The Right, The Left, And The Newtown Massacre

In our polarized country we need a new plateau of perspective rising above the two standard, reactionary viewpoints.

The political Right and Left responded to the Newtown school shooting, this tragedy of exaggerated proportions, with similar and understandable extreme. First everyone feels terrible about what happened. Soon after, sorrow turns to fear and anger and ideology takes the driver’s seat.

In response to the shooting, the Left sees the opportunity to push government and gun control, seeking legislation to curb gun ownership. The Right pushes their own ideology of strong defense, independence, and no need for government. All we needed was an armed teacher or security guard.

Of course both sides are correct. (It’s not as if either side is grounded in something absent of any reason.) The first thing we ought to realize is: yes, it would have been harder for that young man to get the guns and ammo had tougher laws been enacted; and yes, an armed guard or teacher would possibly have stopped the killing. Seeing this makes for better understanding of one another, offers respect to your ideological other, and most important, opens your heart and brain to the best solution.

However, because of the “heels-dug-in” status of many Americans, the truth they cling to is only a half-truth, ignorant of that which the other side stands on. Half-truth is enough to keep many folks content with their position, but the result is lot of wobbly political philosophy and a bumpy, inefficient ride toward the solution.

The Right misses the glaring, blaring truth that the U.S. is a trigger-happy, deadly country. I remember first learning about this 10 years ago when I watched Michael Moore’s Bowling for Columbine. I was floored when learning that the U.S. outdoes its foreign counterparts in gun deaths by a ratio of something like 100:1. Today I’m sad to see that the numbers haven’t changed in the last decade. There’s obviously something very wrong with Americans and/or American culture.

With such devotion from the Right to their side and by ignoring such an obvious problem, it’s no wonder the Left wants no part of what the Right advocates. But, naturally, the Right’s partisan stance is one reacting to the Left’s favorite remedy, Law.

As if the words on paper will suddenly take care of a problem, and with an eye toward their politicians like a child toward their parent, the Left would hail any legislation restricting gun ownership as a huge victory. But with a concern about government competence, the government controlling the distribution of guns to the people, the right of an adult to own a gun, and a growing nanny State, there’s something to be desired from the Left’s solution, as well.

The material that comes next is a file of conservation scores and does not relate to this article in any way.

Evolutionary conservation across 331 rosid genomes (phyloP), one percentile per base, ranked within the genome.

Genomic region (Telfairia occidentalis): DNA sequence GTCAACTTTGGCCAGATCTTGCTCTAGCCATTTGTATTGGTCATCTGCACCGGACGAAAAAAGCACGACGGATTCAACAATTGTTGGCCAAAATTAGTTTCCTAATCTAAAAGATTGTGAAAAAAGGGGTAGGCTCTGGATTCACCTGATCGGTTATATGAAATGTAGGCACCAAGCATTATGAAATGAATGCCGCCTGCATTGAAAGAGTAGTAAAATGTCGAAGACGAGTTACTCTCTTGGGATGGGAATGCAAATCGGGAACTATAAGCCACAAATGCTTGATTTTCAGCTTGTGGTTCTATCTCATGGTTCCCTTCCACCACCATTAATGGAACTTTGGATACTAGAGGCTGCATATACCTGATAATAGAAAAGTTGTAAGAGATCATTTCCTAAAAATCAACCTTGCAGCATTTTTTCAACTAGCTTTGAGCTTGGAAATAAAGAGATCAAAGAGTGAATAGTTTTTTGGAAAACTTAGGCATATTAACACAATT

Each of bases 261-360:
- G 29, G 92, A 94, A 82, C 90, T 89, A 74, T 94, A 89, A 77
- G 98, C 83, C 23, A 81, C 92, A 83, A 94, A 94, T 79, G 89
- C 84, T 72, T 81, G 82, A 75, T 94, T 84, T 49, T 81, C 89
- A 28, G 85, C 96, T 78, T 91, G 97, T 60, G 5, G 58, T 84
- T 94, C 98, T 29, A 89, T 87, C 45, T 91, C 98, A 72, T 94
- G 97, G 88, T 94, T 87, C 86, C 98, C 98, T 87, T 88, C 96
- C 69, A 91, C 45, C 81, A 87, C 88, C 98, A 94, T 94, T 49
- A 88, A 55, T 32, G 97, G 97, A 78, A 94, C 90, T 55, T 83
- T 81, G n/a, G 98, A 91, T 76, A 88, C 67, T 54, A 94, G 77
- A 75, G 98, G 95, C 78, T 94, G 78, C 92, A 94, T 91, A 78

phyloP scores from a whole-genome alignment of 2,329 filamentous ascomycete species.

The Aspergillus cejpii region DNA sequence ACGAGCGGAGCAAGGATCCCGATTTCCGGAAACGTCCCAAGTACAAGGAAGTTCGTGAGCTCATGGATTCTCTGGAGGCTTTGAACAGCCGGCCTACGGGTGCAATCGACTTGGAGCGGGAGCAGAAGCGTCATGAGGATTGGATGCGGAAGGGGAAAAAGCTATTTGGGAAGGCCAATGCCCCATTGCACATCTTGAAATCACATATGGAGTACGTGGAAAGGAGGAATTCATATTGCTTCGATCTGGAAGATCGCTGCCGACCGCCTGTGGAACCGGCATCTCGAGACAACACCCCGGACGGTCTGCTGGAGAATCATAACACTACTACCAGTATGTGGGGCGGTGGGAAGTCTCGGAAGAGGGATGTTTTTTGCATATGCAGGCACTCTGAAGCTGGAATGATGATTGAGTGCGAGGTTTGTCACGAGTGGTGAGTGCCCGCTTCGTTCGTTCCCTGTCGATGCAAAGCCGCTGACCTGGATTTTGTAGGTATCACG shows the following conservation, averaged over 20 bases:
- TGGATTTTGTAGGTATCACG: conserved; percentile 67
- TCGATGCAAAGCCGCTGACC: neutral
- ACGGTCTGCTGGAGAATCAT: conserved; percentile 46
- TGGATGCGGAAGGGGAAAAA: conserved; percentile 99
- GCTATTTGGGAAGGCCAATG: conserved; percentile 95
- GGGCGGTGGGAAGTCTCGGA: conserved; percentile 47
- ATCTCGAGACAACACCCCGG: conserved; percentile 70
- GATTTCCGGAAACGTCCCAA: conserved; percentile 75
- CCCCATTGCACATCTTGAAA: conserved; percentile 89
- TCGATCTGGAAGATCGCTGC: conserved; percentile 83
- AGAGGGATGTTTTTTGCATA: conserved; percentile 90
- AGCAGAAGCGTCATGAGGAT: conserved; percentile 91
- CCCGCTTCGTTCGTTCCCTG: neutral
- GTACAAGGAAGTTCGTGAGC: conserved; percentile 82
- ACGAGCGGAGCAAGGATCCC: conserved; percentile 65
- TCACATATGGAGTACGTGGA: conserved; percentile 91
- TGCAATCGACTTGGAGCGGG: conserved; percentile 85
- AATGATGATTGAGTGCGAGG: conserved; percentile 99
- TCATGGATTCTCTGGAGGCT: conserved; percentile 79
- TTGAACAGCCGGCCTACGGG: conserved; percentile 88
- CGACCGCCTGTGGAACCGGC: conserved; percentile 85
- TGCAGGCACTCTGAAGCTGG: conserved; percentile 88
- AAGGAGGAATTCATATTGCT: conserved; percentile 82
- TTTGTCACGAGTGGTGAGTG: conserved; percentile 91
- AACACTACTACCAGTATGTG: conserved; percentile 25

Connecticut already had the 4th toughest gun laws in the country.

Looking at either side, we see the good and bad. We see the problem advocating more guns or more government. We see how short-sided either solution is. Most important, though, we’re led to the heart of the matter: America’s unstable citizens have created an epidemic of gun violence, and many deem it necessary to arm themselves for protection.

Now what’s the solution to that?

We’re not going to address this issue in any meaningful way by being led by fear–by wishing the government to protect us; by arming ourselves against the crooks and crazies. The answer lies in the opposite motivator: love, and by simply doing your part to make your country or community better. If everyone who wished for more government/guns took an hour out of their week to tutor a troubled youth, or donated to a worthy cause, or supported those who devote their careers to the mental/emotional stability of our fellow citizens, or did anything to give of themselves to this cause, we’d be a lot closer to living in the place we all want.

A better country, which is only a decision millions of individuals can make, wouldn’t have produced the killers at Columbine, Red Lake, Aurora, or Newtown.

We are a country in need of support and help from within.
Do your part

Sure, on the front end it costs money or time. But we all know deep down that good deeds are a reward unto themselves. And just being purely practical, the back end expense is much higher. By not diffusing the responsibility to us all, a few very unlucky people are spending Christmas with one less family member this year. For the rest of us, the back end cost is sorrow, worry, anger, and fear. Then we react to all this and demand a response for response’s sake. But the answer lies not in appeasing our fears. Fear is the reason America has this problem, the perpetrators all being overcome by it.

Love your fellows; make this a better place to live. Then we’ll have less of a need for guns or gun laws.

to new plateaus,




1 Response

  1. lz

    Had some of the teachers had concealed carry permits, not near as many young people sould be dead today. When confronted with force, most of the time these crazies take care of themselves. The world is ful of evil and we must confront it. The places with the strictest gun laws such as Chicago and D.C. have the most gun violence.

What say you?